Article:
"casey pegram" Discussed on Progressive Talk 1350 AM

Progressive Talk 1350 AM

07:13 min | 3 months ago

"casey pegram" Discussed on Progressive Talk 1350 AM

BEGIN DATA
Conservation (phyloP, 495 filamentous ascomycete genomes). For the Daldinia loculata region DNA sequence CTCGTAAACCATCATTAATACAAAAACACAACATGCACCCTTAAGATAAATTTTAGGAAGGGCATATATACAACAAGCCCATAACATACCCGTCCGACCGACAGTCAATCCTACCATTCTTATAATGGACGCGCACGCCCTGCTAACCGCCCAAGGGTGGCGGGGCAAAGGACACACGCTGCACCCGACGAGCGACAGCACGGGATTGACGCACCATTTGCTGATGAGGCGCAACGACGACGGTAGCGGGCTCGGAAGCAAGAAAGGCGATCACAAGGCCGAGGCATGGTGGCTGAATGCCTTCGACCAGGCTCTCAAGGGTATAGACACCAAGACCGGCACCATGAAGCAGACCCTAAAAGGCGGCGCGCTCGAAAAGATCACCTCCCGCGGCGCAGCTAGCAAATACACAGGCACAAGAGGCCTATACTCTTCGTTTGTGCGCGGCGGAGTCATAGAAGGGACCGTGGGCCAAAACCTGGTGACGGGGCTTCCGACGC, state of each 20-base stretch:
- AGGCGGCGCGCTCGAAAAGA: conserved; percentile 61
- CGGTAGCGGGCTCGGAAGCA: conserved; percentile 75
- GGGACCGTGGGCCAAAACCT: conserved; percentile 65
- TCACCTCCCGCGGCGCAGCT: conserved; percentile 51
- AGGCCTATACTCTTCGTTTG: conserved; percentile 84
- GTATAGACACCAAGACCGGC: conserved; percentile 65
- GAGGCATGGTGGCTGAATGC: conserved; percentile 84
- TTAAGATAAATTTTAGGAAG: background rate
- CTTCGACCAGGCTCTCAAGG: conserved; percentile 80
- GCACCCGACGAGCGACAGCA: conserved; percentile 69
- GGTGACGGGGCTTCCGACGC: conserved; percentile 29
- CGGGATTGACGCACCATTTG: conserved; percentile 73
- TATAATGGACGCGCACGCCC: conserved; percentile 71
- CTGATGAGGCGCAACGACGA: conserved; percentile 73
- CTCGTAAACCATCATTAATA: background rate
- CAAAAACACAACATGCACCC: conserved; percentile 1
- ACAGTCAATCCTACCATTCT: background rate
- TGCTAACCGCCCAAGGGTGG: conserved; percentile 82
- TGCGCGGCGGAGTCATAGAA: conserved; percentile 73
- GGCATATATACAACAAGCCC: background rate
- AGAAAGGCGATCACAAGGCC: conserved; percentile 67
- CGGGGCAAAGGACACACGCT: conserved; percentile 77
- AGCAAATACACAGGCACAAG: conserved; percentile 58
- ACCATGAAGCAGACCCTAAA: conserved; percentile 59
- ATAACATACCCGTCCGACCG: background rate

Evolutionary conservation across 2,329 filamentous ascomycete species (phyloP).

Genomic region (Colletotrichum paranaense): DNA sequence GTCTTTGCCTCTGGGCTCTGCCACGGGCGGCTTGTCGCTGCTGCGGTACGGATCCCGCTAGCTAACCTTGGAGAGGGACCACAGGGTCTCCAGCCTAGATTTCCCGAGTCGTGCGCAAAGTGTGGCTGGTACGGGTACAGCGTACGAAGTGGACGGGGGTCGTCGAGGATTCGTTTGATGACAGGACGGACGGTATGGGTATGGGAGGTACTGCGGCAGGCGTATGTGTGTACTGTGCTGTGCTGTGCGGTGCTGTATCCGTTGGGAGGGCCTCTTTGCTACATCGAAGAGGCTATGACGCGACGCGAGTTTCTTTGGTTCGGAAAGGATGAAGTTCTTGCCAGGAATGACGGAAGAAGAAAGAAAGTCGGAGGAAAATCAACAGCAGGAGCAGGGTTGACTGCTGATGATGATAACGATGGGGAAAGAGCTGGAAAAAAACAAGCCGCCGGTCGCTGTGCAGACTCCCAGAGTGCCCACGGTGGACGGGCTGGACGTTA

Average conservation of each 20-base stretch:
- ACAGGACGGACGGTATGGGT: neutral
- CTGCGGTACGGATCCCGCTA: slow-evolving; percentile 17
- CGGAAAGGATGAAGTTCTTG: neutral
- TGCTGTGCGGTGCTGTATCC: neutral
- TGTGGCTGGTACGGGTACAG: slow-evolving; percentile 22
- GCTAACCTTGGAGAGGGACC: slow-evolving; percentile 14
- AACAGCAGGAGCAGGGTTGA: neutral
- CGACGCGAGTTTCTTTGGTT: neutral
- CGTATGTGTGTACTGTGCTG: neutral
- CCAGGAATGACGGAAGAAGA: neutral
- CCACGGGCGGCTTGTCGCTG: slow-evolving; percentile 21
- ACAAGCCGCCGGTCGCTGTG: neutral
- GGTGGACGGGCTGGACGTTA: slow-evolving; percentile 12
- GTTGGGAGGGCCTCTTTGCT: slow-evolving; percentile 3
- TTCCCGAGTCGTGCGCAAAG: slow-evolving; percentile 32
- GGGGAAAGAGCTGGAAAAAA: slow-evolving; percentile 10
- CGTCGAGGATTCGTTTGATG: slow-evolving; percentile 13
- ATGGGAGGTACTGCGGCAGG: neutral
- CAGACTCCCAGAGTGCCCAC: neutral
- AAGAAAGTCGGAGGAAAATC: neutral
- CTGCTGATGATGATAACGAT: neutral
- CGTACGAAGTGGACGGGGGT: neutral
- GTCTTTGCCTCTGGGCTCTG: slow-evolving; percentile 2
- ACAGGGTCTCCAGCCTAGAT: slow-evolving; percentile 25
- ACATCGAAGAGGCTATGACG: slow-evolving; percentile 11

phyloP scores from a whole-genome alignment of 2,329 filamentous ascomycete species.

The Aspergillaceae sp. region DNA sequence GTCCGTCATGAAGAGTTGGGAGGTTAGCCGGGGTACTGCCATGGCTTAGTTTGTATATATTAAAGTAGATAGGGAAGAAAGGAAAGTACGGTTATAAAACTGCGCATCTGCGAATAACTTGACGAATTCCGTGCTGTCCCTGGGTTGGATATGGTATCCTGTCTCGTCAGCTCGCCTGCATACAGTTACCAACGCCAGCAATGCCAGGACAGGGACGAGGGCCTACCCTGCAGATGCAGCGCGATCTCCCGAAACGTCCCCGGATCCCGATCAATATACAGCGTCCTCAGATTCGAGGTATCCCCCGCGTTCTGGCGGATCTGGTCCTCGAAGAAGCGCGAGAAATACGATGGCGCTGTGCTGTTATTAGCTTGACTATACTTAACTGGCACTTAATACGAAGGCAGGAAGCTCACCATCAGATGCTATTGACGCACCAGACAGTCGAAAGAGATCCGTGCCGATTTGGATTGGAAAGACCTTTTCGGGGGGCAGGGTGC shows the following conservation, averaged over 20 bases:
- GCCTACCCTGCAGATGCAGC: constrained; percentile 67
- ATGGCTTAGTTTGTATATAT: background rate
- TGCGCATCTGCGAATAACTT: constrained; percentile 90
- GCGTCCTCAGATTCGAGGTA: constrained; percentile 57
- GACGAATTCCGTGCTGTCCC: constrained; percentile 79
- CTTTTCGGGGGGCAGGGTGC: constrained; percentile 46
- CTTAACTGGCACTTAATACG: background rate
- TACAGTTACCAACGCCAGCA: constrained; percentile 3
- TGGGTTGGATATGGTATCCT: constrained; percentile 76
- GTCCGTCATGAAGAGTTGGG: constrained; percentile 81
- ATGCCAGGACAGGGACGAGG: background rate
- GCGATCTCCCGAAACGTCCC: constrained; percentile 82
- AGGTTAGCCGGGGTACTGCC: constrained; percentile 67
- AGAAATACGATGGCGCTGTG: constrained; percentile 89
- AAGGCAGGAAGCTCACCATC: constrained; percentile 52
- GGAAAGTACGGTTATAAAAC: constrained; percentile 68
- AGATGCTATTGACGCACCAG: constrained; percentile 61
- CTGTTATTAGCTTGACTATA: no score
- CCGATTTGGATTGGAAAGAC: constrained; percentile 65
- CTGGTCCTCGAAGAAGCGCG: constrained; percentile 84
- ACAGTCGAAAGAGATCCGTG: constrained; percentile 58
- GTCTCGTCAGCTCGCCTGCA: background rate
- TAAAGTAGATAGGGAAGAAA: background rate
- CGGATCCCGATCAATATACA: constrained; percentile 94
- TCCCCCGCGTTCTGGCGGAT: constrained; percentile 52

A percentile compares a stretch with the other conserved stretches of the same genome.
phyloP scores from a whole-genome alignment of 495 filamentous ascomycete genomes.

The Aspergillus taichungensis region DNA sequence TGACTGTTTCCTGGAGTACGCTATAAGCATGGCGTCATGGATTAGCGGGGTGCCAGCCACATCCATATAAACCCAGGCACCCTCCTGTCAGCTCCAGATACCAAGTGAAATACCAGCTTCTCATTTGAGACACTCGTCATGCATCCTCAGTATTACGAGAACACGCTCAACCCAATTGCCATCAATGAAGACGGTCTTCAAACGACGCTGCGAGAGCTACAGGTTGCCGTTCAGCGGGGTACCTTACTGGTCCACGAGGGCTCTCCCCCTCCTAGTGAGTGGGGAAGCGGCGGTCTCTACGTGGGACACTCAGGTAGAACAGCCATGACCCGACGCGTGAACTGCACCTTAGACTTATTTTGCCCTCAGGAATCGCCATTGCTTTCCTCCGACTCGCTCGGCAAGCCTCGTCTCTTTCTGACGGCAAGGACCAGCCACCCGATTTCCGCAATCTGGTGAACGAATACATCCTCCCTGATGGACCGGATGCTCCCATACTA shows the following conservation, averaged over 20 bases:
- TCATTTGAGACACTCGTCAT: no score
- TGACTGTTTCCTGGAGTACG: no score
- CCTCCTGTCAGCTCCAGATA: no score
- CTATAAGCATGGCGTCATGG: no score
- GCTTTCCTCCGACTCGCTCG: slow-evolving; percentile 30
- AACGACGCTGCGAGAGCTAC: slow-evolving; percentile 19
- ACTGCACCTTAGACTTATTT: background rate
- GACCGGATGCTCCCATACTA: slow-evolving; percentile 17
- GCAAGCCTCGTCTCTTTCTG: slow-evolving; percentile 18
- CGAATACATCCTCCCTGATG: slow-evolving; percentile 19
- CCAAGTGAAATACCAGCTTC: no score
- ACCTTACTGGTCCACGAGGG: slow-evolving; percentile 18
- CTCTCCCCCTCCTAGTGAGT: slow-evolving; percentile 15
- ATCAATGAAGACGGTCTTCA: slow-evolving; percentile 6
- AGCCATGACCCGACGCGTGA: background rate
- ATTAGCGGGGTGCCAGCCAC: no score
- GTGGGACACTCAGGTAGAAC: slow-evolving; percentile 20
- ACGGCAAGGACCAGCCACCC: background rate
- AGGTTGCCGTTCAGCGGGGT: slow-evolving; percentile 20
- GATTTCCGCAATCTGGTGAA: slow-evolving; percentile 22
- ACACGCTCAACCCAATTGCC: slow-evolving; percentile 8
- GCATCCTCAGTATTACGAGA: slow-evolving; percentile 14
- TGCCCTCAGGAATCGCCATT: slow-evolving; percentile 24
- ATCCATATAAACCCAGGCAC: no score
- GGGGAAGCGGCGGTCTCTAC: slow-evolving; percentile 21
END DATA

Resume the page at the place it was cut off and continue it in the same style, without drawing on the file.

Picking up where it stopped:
"To the show. Ridiculous historians. Thanks So much for tuning in peek behind the curtain. It is officially summer in Atlanta. The humidity and the heat combined to drape the city in soup. It feels like walking through soup. So I am very, very glad to be here inside our air conditioned studio. My name is Ben. My name is Noah Shipping container is icy cool today. On outside. It is sort of. There's this me asthma, this sort of funk this patina of awful hot, sweaty grossness. That does kind of envelope the city and have it over and I did it. It just happened overnight. Yeah, permeated, permeated this fair metropolis of ours. I always forget about how dire the situation becomes. When we hit summer in Atlanta, and you know this may mean that we're in here Recording Mohr episodes We do want to start the show with a big shout out to our guest. Superproducer Ramsey Ram jams Young So everybody give him a fine. Hello. Do we get to get us out of a sound effect? That's good. Yeah, I was very good. I like it. And of course, this does not mean that we will ever forget our wonderful. Ah, our third, amigo, Right, Superproducer. Casey Pegram gone but not forgotten. Gone, I say, but gone Where? Ben, We're talking about this, So I have a theory. Every year or so, Casey disappears. And in France, someone else reappears. A very different person who happens to look a little bit like our dear friend Casey Pegram. This guy we imagine is a member of the criminal underbelly of Paris. Known only by the name of Bush. Yeah. And he dons a completely different get up in the form of a very slick looking letter jacket, a single dangly cross hearing on his left on his left ear. And sometimes he wears fingerless gloves and rides around in one of those cool little mod motorbikes in the pictures yet, and we strongly suspect that he may have one or more secret families. It's true. None of this squeaking neither confirm nor deny any of this were wildly speculate. It's all true, they'll put the pieces together, people. We're gonna have to let Casey have his day in court here and defend himself. But you know, Casey's not here. We're joined with Ramsay helping us pick up the slack here what he's doing his double life. But that's not the only person that we have on the show today, is it? That's absolutely true. This is a special episode that I know we were both very excited about we have in our network. A brand new podcast the We're we're all huge fans off sincerely huge fans of and it happens to be created by one of our close friends who you may have heard mentioned on our shore. Others shows before, folks, let's give it up for Alex Williams, the brains behind the podcast. We call ephemeral because that's the name of The podcast. Hi. Alex makes us call it that just by virtue of having titled it being a very good tile in a very fine podcast. Thank you for being here. What a flattering introduction. I'm very happy to be. Here is the thing we've been working with you for quite some time. Now we've kind of seen you grow and develop and become more and more of a badass in with the pros referred to as the podcast space. Making wild jest icky, elated, quote fingers when I say that you really have to, But here's the thing. You really took it another level in terms of making only a history podcast, but something that I referred to when I describe it to friends as something akin to like. Poetry meets Sound collage meets music Concrete meets History, and I think it's just a really beautiful piece of work. And I'm just beyond stoked for this honor Network and that you're the guy behind it. So we'd like to ask you. That was such a good pinch. I don't know if I could pull that up. That was great. Well, now it is your turn. So we'd like to ask you some questions about ephemeral about your your inspiration behind it the first yet With with that excellent description that Knoll just just recited. What? How would you describe? How do you describe it? When when someone's like. Hey, what's this thing you're working on? I start stammering and sweating and I try to make it as concise as possible is thinking of a quick pitch in bed the other night. It's something like A show about fleeting moments and the things they leave behind like that, because that's what ephemera is right. Ephemera is sort of a remnant of a thing that no longer is around, I guess kind of, or the idea of things being ephemeral means that they're fleeting or that they're here today. Gone tomorrow, but they do leave behind some kind of residue if you know where to look right. Yes. So the word itself is kind of tricky in the textbook. A family might just mean paper, Right? Broadsides, tickets, pamphlets for museums, Basically, anything printed hand printed, you know? Printing press computer printed That wasn't meant to be saved. But then it gets in the issue of like, how do you determine whether something was meant to be saved? Or not? Right? Like, for instance, a train schedule from the early 19 hundreds. Now the ones that are around are considered Thing to be. Things have historical value, right? But when they were printed, they were thought to have a definitive and very short lifespan or span of utility. One of the really classic examples is a stamp that episode of Working on that Come on Mondays about this Monday that might not be the Monday will come out on a Monday come out on a Monday and this will come out of that stamp is of the classic example. Right. So you've written a letter to your friend Noel and you've stamped and you've put in me on in the mailbox and he gets it. Rips it open to read the letter, and he's you know, overwrought with emotion, Whatever he throws out, or hopefully recycles the and that's it. But but no happens to have a great stamp collection and I've sent him, you know. Ah, inverted Jenny stand from the 19 thirties and so he is overwrought with emotion, not because of my great pros, but because This's a great addition to his stamp collection because he is a philatelist or Philip test is How did it how? How it's pronounced e p h i l A T I s t one who collects stamps with the root word a philatelist. It could also be one who fillets. That's what I would think a filet because that's how the British pronounced fillet they pronounce it fill it feel a geo hard T scent at the end of it. I always found that very interesting because sometimes the bread seemed like they really own the word and sometimes I just feel like they're mispronouncing and just to be cute, Cute, sort of like aluminium like that's not the word Brits come on Aluminum. You're adding syllables and dump along his letters added in that feels feels out of that place with American English. To be fair. We can't really criticized The people who are doing it first. That's also fair, Ben. They would add an extra P on shop, then that's kind of their call. Yet.